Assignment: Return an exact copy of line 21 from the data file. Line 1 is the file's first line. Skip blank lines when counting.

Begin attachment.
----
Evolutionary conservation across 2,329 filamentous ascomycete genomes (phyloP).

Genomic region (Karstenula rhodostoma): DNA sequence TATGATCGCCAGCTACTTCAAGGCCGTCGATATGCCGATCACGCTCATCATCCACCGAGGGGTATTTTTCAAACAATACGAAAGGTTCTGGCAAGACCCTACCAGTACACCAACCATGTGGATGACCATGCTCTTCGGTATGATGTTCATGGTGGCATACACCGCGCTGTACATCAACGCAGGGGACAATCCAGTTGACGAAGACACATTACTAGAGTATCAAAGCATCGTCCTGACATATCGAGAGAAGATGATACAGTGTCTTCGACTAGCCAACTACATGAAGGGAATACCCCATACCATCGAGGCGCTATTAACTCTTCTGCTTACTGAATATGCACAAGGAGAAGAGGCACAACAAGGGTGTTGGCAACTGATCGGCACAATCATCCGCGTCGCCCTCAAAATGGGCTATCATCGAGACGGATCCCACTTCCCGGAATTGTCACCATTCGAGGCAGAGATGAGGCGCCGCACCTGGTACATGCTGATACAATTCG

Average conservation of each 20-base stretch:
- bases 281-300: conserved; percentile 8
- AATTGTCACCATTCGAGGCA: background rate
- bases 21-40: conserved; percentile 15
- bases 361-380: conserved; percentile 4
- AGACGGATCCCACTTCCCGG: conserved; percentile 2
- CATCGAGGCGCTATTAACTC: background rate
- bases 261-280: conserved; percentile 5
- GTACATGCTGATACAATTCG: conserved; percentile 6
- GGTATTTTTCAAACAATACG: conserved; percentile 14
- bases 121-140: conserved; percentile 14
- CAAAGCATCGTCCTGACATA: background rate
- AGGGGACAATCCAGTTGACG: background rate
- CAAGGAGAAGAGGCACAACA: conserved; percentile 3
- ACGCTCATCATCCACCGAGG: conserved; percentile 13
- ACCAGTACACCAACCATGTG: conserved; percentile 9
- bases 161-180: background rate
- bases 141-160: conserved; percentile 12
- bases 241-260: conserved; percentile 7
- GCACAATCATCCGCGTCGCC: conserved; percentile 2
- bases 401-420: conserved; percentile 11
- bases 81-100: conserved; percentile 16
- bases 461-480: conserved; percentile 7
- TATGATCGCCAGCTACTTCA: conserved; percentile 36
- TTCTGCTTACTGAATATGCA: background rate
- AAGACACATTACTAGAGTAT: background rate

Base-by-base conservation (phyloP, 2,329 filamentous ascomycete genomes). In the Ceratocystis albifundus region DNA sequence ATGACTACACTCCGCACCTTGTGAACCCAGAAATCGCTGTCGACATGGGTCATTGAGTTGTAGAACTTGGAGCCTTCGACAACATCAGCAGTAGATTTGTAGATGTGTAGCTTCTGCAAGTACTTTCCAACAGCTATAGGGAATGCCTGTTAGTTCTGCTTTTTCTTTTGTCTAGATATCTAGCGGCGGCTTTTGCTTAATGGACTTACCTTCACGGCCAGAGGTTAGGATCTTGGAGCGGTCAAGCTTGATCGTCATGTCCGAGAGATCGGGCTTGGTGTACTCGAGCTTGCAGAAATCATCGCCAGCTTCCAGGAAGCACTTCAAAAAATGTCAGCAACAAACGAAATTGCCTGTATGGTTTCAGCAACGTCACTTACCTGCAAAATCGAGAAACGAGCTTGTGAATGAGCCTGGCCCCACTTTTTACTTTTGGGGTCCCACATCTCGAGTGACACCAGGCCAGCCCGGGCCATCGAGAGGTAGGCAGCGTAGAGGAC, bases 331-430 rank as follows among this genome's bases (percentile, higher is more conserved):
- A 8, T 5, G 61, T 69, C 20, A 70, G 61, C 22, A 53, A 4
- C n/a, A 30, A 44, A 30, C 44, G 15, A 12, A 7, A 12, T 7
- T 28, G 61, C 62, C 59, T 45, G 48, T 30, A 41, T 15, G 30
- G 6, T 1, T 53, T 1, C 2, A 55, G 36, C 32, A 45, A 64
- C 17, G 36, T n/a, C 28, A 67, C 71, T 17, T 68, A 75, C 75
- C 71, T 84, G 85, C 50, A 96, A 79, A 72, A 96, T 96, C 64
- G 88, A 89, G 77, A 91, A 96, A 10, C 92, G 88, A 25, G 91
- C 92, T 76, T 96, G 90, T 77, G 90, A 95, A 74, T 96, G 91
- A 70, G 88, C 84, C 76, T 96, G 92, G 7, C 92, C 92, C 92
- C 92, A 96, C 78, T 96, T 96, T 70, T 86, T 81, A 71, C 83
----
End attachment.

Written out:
- bases 241-260: conserved; percentile 7